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Configuring NAT on the Server

As mentioned in Hour 18, the Routing and Remote Access Services (RRAS) are added to a server when you add the RRAS role in the Add Roles Wizard. (Open the Add Roles Wizard via the Initial Configuration Tasks window or the Server Manager.) When RRAS is enabled in the Routing and Remote Access snap-in, you can add NAT in the Routing and Remote Access Server Setup Wizard (discussed in Hour 18).

If you did not add NAT in the Routing and Remote Access Server Setup Wizard, you can add NAT as a routing protocol: In the RRAS snap-in, right-click the General node (in the node tree) and select New Routing Protocol from the shortcut menu. Select NAT in the New Routing Protocol dialog box. Then click OK.

NAT is configured as a protocol. After NAT has been added to the RRAS configuration, you then add an interface for the protocol and then provide configuration information for the protocol—in this case NAT. Let’s take a look at adding NAT Interfaces and then look at additional configuration information related to NAT.

By the Way

You cannot run the DHCP Relay Agent and NAT on the same RRAS server. So if you are using the server as a router (multihomed) computer, you need to deploy NAT on another server (that is also configured with at least two network interfaces)

When you add the NAT interfaces to the RRAS configuration, you need to add one private interface (this is connected to the private network) and an interface that will serve as the public interface. It is this interface that will be connected to the Internet.

To create a new NAT interface in the RRAS snap-in, right-click the NAT node in the IPv4 node (expand the IPV4 node) and select New Interface from the shortcut menu. The New Interface for IPNAT dialog box opens (see Figure 22.1).

Figure 22.1. Add the new NAT interface.

Select an interface in the New Interface for IPNAT dialog box. Then click OK. As already mentioned, you configure one interface as public and the other interface as private. Let’s take a look at creating a public interface and then a private interface.

In the Network Address Translation Properties dialog box (for the currently selected interface), select the Private Interface Connected to Private Network option button. Then click OK.

Repeat the process of creating a new NAT interface (select the interface in the IPNAT dialog box, and then click OK to open the NAT Properties dialog box for the interface). To create the public interface, click the Public Interface Connected to the Internet option button. Then click Enable NAT on This Interface (see Figure 22.2).

Figure 22.2. Enable NAT on the public interface.

You can now set the other properties for this NAT public interface. Click the Service and Ports tab of the Properties dialog box.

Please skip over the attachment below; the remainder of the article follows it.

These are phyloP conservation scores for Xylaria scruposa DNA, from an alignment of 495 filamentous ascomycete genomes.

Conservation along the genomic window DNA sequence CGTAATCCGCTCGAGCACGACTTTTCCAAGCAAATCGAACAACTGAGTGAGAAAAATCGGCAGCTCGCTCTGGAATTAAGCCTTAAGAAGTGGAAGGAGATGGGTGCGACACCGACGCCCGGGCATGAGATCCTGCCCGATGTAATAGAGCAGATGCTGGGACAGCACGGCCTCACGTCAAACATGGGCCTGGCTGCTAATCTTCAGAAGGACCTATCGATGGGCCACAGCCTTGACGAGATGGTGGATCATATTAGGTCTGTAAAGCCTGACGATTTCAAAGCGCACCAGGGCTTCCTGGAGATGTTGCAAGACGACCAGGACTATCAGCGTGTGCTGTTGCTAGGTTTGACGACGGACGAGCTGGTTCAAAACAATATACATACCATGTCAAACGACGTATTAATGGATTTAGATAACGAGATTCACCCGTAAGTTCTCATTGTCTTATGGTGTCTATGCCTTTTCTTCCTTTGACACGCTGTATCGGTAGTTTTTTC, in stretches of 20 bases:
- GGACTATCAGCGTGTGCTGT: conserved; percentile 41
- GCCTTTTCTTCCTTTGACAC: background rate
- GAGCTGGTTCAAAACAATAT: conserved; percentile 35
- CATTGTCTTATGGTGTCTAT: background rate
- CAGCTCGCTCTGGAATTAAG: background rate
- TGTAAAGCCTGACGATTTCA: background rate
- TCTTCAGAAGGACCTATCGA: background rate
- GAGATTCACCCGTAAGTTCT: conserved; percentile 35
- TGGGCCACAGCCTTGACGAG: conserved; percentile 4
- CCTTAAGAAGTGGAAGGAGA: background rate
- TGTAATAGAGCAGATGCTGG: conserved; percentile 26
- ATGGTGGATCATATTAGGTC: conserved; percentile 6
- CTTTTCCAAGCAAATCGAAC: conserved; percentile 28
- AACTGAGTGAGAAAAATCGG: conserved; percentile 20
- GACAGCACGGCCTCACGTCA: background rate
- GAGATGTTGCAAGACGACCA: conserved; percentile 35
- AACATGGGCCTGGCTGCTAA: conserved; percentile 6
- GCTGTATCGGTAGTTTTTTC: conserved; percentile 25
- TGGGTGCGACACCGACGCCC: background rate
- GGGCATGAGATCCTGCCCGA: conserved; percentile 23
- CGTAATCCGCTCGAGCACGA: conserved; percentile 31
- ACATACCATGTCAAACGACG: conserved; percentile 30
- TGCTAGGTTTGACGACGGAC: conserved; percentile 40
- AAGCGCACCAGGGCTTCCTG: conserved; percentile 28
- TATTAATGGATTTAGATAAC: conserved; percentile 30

You can select Internet-related services requested on your private network that are redirected to the public interface (and Internet nodes). For example (see Figure 22.3), you can enable the FTP Server service, the Post Office Protocol Version 3 (POP3) email service, and the Web Server (HTTP) service.

Figure 22.3. Select the services you want to redirect from the private network to the public interface.

After you have finished making your selections you can close the dialog box. Click OK.

The only thing that you still need to configure related to NAT (and your private and public interfaces) is NAT’s capability to assign private IP addresses to the clients on your private network. Right-click the NAT node in the RRAS snap-in. Select Properties.

In the NAT Properties dialog box, click the Address Assignment tab. Then click the Automatically Assign IP Addresses by Using the DHCP Allocator check box (see Figure 22.4).

Figure 22.4. Configure the address assignment settings in the NAT Properties dialog box.

By default a private Class B subnet network address is provided and the appropriate subnet mask. You can use the IP address range provided or you can use any of the private networks (Class A, B, or C) to create your own subnet and mask. If you need to add exclusion to the IP address pool (for computers that need a fixed IP address from the pool), click the Exclude button and add reserved addresses as needed. When you have completed configuring the Address Assignment settings, click OK to close the NAT Properties dialog box.

If you have configured the NAT interfaces correctly, the NAT server should operate without errors. If computers on the network are having trouble communicating with the Internet or computers outside the network are have trouble communicating with computers on the private network, use the Event Viewer to check NAT-related log files. These should provide some insight into configuration errors that might have occurred when NAT was implemented on the server.

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